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2015

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Addicted to autophagy: Ph+ B-ALL may acquire iImatinib-resistance and enhanced malignancy through a highly-active autophagy pathway

Description

The majority of chronic myeloid leukemia (CML) and some of acute lymphocytic leukemia (ALL) cases are associated with possessing the BCR-Abl fusion protein from an oncogenic translocation, resulting in a constantly active form of Abl and rapid proliferation. CML and

The majority of chronic myeloid leukemia (CML) and some of acute lymphocytic leukemia (ALL) cases are associated with possessing the BCR-Abl fusion protein from an oncogenic translocation, resulting in a constantly active form of Abl and rapid proliferation. CML and ALL cells that possess the BCR-Abl fusion protein are known as Philadelphia chromosome positive (Ph+). Currently, Imatinib (selective Abl inhibitor) is used as therapy against CML and ALL. However, some patients may have malignancies which show resistance to Imatinib. Previous work displays that the transformation of progenitor B cells with the v-Abl oncogene of Abelson murine leukemia virus results in cell cycle progression, rapid proliferation, and potentially malignant transformation while preventing any further differentiation. Progenitor B cells transformed with the temperature-sensitive form of the v-Abl oncogene have served as a model to study cellular response to Imatinib treatment. After some manipulation, very few cells were forced to progress to malignancy, forming tumor in vivo. These cells were no long sensitive to v-Abl inactivation, resembling the Imatinib resistant ALL. Autophagy is the process by which proteins and organelles are broken-down and recycled within the eukaryotic cell and has been hypothesized to play a part in cancer cell survival and drug-resistance. LC3 processing is a widely accepted marker of autophagy induction and progression. It has also been shown that Imatinib treatment of Ph+ leukemia can induce autophagy. In this study, we examined the autophagy induction in response to v-Abl inactivation in a Ph+-B-ALL cell model that shows resistance to Imatinib. In particular, we wonder whether the tumor cell line resistant to v-Abl inactivation may acquire a high level of autophagy to become resistant to apoptosis induced by v-Abl inactivation, and thus become addicted to autophagy. Indeed, this tumor cell line displays a high basal levels of LC3 I and II expression, regardless of v-Abl activity. We further demonstrated that inhibition of the autophagy pathway enhances the tumor line's sensitivity to Imatinib, resulting in cell cycle arrest and massive apoptosis. The combination of autophagy and Abl inhibitions may serve as an effective therapy for BCR-Abl positive CML.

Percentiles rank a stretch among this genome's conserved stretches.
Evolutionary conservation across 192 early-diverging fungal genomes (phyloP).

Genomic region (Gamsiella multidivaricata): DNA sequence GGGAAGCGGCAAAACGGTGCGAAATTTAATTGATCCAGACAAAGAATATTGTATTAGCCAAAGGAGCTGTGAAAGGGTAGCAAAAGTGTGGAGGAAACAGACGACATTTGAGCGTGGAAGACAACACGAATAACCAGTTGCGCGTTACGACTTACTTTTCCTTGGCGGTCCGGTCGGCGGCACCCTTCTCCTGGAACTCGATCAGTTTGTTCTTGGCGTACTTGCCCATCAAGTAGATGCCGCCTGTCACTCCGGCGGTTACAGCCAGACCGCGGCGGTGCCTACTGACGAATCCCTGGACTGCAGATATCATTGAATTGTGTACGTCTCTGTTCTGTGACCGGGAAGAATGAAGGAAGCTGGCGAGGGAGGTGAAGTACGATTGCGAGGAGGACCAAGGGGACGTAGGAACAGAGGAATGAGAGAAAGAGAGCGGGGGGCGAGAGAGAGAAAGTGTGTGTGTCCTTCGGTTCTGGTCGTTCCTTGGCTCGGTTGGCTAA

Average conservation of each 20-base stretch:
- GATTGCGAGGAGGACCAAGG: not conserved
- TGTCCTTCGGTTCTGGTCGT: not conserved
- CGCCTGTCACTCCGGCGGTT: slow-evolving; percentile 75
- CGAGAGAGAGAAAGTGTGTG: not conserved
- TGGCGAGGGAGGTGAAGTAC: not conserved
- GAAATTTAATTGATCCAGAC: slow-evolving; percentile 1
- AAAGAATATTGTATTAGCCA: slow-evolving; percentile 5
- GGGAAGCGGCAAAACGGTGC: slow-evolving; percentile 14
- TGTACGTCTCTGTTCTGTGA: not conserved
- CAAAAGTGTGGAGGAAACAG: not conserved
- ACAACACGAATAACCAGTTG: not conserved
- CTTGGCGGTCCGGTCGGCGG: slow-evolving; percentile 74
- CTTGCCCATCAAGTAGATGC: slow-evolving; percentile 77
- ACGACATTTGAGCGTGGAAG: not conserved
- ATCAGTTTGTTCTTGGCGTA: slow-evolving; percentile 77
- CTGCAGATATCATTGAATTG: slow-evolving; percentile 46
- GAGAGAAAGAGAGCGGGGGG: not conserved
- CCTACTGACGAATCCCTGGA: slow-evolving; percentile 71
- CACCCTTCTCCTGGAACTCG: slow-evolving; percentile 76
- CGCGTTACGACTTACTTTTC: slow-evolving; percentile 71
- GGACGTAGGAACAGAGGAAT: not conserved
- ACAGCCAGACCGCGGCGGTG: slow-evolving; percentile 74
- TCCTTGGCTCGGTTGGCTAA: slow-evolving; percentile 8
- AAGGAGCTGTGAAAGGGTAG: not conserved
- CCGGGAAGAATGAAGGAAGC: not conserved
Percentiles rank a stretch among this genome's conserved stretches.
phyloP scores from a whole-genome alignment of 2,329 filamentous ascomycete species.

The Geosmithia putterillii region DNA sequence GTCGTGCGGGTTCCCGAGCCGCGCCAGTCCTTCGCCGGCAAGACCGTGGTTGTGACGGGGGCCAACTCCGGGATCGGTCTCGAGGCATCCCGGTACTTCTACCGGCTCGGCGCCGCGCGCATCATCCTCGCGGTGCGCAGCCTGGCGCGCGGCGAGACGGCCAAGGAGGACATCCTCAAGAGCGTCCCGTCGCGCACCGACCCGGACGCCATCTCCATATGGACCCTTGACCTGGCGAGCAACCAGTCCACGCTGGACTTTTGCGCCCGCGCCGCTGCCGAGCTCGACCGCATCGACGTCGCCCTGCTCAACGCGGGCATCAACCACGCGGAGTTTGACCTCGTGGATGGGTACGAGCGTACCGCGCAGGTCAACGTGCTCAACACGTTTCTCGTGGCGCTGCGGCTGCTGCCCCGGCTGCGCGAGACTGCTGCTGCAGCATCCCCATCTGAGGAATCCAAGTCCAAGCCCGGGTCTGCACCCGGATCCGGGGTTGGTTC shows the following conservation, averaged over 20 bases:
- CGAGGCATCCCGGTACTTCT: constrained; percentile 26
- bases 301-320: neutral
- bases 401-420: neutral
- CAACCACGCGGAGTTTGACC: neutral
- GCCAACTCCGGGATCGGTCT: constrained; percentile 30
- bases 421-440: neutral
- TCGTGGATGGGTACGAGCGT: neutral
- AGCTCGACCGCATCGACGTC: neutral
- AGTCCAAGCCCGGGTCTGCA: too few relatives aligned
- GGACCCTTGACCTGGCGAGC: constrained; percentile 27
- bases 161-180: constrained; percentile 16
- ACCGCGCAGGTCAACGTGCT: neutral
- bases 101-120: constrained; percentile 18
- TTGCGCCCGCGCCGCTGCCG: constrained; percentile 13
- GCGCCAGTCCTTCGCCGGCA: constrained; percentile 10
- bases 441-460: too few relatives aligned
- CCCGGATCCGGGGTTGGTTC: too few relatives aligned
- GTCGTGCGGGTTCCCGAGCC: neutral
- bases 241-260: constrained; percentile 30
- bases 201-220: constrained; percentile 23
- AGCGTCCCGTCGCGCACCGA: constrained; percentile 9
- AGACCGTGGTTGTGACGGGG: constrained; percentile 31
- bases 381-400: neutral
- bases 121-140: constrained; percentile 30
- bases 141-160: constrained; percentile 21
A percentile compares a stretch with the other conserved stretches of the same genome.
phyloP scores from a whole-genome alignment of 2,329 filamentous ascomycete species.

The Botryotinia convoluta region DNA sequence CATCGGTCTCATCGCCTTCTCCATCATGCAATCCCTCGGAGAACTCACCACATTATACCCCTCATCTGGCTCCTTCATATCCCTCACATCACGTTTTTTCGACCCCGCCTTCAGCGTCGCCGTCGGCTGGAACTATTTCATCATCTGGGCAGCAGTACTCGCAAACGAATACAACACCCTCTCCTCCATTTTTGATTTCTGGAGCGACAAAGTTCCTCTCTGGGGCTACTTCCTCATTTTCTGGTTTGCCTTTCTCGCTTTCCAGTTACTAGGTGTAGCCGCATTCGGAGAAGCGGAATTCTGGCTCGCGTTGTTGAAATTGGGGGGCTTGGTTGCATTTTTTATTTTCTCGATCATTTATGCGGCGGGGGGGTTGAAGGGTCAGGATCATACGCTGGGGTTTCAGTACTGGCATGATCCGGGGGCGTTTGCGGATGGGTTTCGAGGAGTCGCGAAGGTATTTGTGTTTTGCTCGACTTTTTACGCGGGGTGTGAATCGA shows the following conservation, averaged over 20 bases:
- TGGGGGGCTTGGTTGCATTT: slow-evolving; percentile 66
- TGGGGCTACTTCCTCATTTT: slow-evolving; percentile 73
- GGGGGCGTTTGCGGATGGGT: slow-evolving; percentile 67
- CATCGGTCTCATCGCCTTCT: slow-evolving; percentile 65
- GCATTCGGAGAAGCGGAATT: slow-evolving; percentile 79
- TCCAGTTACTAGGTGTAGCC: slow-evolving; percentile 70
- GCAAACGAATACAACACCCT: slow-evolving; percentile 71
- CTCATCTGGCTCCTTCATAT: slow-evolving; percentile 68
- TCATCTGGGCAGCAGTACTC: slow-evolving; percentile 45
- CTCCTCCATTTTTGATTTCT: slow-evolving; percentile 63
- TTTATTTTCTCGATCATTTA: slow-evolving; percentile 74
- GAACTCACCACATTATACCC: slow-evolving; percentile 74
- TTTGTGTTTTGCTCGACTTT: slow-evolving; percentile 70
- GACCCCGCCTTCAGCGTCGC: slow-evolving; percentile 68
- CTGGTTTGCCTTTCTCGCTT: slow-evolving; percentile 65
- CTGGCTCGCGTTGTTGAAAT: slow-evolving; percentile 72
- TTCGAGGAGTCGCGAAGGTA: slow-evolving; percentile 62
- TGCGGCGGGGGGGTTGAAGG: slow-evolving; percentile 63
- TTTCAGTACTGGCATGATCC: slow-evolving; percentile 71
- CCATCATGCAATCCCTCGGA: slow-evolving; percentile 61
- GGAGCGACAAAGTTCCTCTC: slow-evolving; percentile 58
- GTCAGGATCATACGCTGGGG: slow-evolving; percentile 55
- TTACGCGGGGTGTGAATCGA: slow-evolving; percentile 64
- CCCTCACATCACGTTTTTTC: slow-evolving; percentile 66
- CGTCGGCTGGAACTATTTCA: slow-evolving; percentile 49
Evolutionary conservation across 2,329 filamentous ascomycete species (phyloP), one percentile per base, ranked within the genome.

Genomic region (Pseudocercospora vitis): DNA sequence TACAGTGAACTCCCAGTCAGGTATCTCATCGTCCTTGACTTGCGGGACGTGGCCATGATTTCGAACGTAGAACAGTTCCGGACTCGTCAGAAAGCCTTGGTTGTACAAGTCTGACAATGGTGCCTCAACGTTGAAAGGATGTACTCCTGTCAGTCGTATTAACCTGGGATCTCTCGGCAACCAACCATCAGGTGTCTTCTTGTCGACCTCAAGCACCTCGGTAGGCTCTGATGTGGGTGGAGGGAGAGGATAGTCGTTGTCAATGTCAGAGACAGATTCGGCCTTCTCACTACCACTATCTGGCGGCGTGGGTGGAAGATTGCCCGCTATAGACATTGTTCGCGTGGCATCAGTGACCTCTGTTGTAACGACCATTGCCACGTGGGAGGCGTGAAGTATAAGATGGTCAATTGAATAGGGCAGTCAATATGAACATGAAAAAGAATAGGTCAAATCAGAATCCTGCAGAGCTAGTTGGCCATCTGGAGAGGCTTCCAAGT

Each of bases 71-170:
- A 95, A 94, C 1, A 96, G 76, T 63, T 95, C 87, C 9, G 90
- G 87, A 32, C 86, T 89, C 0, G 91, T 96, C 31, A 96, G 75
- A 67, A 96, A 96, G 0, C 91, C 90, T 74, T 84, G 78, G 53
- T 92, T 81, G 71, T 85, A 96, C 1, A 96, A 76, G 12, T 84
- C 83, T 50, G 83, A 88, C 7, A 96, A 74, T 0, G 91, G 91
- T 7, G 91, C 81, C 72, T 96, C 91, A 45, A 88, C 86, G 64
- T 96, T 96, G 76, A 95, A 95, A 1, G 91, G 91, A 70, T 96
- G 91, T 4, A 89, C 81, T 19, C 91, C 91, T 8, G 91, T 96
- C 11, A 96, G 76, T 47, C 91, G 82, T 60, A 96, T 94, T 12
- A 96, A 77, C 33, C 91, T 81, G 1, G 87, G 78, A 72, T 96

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Date Created
2011

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Gene annotation using the proteome

Description

While the entire human genome has been sequenced, the understanding of its functional elements remains unclear. The Encyclopedia of DNA Elements (ENCODE) project analyzed 1% of the human genome and found that the majority of the human genome is transcribed,